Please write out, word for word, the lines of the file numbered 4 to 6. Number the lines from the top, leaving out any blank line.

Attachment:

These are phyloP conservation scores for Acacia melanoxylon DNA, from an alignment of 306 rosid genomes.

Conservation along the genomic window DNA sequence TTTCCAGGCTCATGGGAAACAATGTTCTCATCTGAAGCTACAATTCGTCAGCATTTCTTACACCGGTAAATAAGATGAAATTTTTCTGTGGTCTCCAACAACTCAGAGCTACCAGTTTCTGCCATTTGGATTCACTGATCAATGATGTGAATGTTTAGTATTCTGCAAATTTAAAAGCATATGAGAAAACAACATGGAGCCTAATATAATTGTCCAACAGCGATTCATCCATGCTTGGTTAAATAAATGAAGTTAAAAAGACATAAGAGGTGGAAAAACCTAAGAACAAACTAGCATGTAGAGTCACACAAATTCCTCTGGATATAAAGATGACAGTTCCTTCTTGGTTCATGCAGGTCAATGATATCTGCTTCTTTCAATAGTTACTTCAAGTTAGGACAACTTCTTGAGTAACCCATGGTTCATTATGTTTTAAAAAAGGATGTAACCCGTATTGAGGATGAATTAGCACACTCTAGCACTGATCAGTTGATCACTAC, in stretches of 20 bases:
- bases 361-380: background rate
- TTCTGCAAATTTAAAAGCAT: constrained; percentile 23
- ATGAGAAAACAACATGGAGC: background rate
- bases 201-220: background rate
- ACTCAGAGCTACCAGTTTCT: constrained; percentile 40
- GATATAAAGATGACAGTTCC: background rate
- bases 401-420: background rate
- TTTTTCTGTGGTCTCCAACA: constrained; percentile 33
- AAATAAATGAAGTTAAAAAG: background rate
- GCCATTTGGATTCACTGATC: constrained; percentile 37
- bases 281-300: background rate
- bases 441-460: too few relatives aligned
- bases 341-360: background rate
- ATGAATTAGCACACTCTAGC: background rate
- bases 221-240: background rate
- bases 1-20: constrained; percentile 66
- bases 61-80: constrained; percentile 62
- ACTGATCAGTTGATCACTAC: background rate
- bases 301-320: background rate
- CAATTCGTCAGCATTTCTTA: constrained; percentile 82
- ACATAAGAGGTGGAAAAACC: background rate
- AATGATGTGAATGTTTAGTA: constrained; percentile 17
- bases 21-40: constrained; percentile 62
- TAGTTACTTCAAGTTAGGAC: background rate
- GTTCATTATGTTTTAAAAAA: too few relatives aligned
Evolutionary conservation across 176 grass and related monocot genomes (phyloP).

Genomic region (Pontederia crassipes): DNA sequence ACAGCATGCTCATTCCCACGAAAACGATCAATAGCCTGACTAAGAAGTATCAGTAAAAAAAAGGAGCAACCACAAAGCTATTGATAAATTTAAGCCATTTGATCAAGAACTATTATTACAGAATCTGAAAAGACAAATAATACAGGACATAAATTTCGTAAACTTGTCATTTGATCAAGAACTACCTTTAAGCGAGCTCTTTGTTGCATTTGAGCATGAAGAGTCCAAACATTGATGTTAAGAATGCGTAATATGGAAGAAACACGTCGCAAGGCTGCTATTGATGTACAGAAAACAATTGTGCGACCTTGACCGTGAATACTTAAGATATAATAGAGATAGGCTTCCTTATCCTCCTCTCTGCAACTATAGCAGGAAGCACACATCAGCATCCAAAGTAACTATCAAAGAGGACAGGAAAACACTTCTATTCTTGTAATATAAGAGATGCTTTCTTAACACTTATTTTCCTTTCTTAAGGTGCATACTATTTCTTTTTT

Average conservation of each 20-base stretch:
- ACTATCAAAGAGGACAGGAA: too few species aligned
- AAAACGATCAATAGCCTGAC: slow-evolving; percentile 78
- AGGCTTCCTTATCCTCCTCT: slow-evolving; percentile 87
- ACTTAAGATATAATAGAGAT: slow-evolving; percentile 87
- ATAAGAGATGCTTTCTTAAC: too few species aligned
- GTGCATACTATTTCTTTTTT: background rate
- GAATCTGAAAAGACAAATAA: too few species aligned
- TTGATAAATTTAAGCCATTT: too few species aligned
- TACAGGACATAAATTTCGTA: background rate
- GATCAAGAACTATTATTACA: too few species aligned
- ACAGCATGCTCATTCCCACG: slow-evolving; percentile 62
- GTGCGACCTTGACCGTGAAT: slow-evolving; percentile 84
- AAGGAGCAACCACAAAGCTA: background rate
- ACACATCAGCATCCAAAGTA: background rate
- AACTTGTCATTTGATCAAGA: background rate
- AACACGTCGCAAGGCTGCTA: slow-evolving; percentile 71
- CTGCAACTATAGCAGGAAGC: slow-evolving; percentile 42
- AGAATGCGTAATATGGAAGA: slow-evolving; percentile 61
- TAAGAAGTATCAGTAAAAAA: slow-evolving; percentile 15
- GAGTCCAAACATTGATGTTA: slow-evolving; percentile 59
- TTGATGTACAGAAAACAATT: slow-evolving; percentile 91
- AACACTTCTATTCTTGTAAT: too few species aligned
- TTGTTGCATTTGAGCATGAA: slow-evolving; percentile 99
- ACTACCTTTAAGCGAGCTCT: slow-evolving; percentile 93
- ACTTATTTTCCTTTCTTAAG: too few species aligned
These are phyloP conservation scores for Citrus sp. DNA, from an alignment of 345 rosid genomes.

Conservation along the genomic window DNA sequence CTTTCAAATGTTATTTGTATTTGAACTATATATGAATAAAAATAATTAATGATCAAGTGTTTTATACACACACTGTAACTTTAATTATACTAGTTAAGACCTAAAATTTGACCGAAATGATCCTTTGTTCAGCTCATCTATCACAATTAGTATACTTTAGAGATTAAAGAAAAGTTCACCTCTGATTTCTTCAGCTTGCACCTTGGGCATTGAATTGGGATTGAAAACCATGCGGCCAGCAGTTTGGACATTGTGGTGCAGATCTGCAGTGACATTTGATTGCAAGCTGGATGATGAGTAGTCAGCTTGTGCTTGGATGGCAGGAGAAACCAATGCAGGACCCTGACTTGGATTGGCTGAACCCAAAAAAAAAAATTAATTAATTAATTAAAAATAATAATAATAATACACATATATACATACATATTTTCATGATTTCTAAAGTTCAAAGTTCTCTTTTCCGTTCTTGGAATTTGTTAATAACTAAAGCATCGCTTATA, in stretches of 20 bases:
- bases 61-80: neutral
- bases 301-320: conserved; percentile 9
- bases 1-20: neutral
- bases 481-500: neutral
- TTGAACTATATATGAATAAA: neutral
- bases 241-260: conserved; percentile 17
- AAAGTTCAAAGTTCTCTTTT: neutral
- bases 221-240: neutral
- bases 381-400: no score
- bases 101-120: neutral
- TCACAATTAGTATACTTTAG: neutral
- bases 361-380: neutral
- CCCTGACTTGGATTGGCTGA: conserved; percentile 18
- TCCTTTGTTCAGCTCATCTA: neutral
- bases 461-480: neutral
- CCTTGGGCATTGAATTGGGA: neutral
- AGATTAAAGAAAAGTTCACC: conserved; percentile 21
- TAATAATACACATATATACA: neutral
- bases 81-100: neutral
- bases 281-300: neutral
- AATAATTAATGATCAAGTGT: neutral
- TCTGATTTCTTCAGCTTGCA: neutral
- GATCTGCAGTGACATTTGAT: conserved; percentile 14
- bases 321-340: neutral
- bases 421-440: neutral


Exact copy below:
- TTCTGCAAATTTAAAAGCAT: constrained; percentile 23
- ATGAGAAAACAACATGGAGC: background rate
- bases 201-220: background rate